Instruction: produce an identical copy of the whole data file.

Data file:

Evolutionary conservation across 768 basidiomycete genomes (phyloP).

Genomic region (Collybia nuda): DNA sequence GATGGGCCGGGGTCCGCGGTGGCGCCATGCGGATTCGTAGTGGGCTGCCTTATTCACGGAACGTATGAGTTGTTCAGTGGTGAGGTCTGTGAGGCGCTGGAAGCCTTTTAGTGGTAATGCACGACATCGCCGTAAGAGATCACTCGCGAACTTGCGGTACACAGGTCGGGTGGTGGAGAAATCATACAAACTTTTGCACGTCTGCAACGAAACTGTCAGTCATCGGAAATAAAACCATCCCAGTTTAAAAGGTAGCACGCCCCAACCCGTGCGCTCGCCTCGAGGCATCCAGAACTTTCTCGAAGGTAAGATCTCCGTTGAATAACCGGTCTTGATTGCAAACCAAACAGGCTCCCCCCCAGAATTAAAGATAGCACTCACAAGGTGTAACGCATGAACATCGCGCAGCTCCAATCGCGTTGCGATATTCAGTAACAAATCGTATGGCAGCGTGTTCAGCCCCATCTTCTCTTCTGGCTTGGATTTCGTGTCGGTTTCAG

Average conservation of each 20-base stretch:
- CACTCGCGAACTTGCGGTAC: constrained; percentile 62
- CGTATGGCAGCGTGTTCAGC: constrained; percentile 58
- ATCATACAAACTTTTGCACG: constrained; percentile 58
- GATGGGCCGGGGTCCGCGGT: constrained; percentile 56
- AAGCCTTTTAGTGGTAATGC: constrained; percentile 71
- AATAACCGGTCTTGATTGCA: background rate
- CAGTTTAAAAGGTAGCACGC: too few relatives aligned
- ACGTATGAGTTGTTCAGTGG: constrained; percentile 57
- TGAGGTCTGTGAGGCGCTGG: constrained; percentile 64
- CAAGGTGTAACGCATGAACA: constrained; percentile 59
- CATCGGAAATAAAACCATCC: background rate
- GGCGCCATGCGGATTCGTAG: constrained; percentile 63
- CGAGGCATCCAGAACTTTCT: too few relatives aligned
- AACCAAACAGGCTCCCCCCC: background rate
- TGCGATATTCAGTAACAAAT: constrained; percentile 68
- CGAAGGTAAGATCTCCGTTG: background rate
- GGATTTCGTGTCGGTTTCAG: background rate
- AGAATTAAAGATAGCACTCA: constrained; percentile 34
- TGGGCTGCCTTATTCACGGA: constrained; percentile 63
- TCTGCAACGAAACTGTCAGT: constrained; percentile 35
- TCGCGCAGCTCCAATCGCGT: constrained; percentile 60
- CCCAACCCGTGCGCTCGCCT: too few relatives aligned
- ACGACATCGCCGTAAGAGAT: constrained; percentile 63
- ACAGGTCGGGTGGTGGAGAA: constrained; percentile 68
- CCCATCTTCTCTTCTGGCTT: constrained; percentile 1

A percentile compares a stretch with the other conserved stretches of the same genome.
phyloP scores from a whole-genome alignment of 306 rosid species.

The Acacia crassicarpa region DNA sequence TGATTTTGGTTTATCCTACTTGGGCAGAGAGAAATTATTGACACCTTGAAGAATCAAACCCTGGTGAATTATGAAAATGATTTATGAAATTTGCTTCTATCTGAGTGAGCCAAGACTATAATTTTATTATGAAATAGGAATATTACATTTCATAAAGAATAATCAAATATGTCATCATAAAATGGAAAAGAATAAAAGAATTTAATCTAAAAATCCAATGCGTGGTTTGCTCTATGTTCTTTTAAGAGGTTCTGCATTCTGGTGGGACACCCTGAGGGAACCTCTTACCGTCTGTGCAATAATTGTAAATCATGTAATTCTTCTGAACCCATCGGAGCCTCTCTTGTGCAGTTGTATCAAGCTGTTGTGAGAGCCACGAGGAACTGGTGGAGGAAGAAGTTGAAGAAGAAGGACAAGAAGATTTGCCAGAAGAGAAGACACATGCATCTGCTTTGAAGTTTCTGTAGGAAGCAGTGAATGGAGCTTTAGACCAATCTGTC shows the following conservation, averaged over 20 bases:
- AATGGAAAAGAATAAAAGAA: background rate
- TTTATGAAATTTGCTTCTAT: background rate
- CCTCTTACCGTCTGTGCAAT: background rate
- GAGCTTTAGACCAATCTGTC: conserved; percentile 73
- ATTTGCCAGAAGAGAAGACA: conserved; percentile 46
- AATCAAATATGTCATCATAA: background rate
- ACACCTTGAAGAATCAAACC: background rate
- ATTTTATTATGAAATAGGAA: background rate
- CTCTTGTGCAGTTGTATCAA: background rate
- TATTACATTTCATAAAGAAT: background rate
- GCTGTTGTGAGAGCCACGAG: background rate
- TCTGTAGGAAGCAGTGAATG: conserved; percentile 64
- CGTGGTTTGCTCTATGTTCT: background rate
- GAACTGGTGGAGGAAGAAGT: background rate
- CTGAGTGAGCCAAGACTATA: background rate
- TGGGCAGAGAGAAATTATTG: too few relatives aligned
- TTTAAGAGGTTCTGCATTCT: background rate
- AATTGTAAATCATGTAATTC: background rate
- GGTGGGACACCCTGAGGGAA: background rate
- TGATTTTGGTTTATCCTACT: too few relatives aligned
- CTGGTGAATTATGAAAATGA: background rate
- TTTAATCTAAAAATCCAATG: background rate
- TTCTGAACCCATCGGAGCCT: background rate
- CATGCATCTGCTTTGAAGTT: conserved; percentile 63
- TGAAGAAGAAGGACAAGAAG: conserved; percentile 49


Evolutionary conservation across 768 basidiomycete genomes (phyloP).

Genomic region (Collybia nuda): DNA sequence GATGGGCCGGGGTCCGCGGTGGCGCCATGCGGATTCGTAGTGGGCTGCCTTATTCACGGAACGTATGAGTTGTTCAGTGGTGAGGTCTGTGAGGCGCTGGAAGCCTTTTAGTGGTAATGCACGACATCGCCGTAAGAGATCACTCGCGAACTTGCGGTACACAGGTCGGGTGGTGGAGAAATCATACAAACTTTTGCACGTCTGCAACGAAACTGTCAGTCATCGGAAATAAAACCATCCCAGTTTAAAAGGTAGCACGCCCCAACCCGTGCGCTCGCCTCGAGGCATCCAGAACTTTCTCGAAGGTAAGATCTCCGTTGAATAACCGGTCTTGATTGCAAACCAAACAGGCTCCCCCCCAGAATTAAAGATAGCACTCACAAGGTGTAACGCATGAACATCGCGCAGCTCCAATCGCGTTGCGATATTCAGTAACAAATCGTATGGCAGCGTGTTCAGCCCCATCTTCTCTTCTGGCTTGGATTTCGTGTCGGTTTCAG

Average conservation of each 20-base stretch:
- CACTCGCGAACTTGCGGTAC: constrained; percentile 62
- CGTATGGCAGCGTGTTCAGC: constrained; percentile 58
- ATCATACAAACTTTTGCACG: constrained; percentile 58
- GATGGGCCGGGGTCCGCGGT: constrained; percentile 56
- AAGCCTTTTAGTGGTAATGC: constrained; percentile 71
- AATAACCGGTCTTGATTGCA: background rate
- CAGTTTAAAAGGTAGCACGC: too few relatives aligned
- ACGTATGAGTTGTTCAGTGG: constrained; percentile 57
- TGAGGTCTGTGAGGCGCTGG: constrained; percentile 64
- CAAGGTGTAACGCATGAACA: constrained; percentile 59
- CATCGGAAATAAAACCATCC: background rate
- GGCGCCATGCGGATTCGTAG: constrained; percentile 63
- CGAGGCATCCAGAACTTTCT: too few relatives aligned
- AACCAAACAGGCTCCCCCCC: background rate
- TGCGATATTCAGTAACAAAT: constrained; percentile 68
- CGAAGGTAAGATCTCCGTTG: background rate
- GGATTTCGTGTCGGTTTCAG: background rate
- AGAATTAAAGATAGCACTCA: constrained; percentile 34
- TGGGCTGCCTTATTCACGGA: constrained; percentile 63
- TCTGCAACGAAACTGTCAGT: constrained; percentile 35
- TCGCGCAGCTCCAATCGCGT: constrained; percentile 60
- CCCAACCCGTGCGCTCGCCT: too few relatives aligned
- ACGACATCGCCGTAAGAGAT: constrained; percentile 63
- ACAGGTCGGGTGGTGGAGAA: constrained; percentile 68
- CCCATCTTCTCTTCTGGCTT: constrained; percentile 1

A percentile compares a stretch with the other conserved stretches of the same genome.
phyloP scores from a whole-genome alignment of 306 rosid species.

The Acacia crassicarpa region DNA sequence TGATTTTGGTTTATCCTACTTGGGCAGAGAGAAATTATTGACACCTTGAAGAATCAAACCCTGGTGAATTATGAAAATGATTTATGAAATTTGCTTCTATCTGAGTGAGCCAAGACTATAATTTTATTATGAAATAGGAATATTACATTTCATAAAGAATAATCAAATATGTCATCATAAAATGGAAAAGAATAAAAGAATTTAATCTAAAAATCCAATGCGTGGTTTGCTCTATGTTCTTTTAAGAGGTTCTGCATTCTGGTGGGACACCCTGAGGGAACCTCTTACCGTCTGTGCAATAATTGTAAATCATGTAATTCTTCTGAACCCATCGGAGCCTCTCTTGTGCAGTTGTATCAAGCTGTTGTGAGAGCCACGAGGAACTGGTGGAGGAAGAAGTTGAAGAAGAAGGACAAGAAGATTTGCCAGAAGAGAAGACACATGCATCTGCTTTGAAGTTTCTGTAGGAAGCAGTGAATGGAGCTTTAGACCAATCTGTC shows the following conservation, averaged over 20 bases:
- AATGGAAAAGAATAAAAGAA: background rate
- TTTATGAAATTTGCTTCTAT: background rate
- CCTCTTACCGTCTGTGCAAT: background rate
- GAGCTTTAGACCAATCTGTC: conserved; percentile 73
- ATTTGCCAGAAGAGAAGACA: conserved; percentile 46
- AATCAAATATGTCATCATAA: background rate
- ACACCTTGAAGAATCAAACC: background rate
- ATTTTATTATGAAATAGGAA: background rate
- CTCTTGTGCAGTTGTATCAA: background rate
- TATTACATTTCATAAAGAAT: background rate
- GCTGTTGTGAGAGCCACGAG: background rate
- TCTGTAGGAAGCAGTGAATG: conserved; percentile 64
- CGTGGTTTGCTCTATGTTCT: background rate
- GAACTGGTGGAGGAAGAAGT: background rate
- CTGAGTGAGCCAAGACTATA: background rate
- TGGGCAGAGAGAAATTATTG: too few relatives aligned
- TTTAAGAGGTTCTGCATTCT: background rate
- AATTGTAAATCATGTAATTC: background rate
- GGTGGGACACCCTGAGGGAA: background rate
- TGATTTTGGTTTATCCTACT: too few relatives aligned
- CTGGTGAATTATGAAAATGA: background rate
- TTTAATCTAAAAATCCAATG: background rate
- TTCTGAACCCATCGGAGCCT: background rate
- CATGCATCTGCTTTGAAGTT: conserved; percentile 63
- TGAAGAAGAAGGACAAGAAG: conserved; percentile 49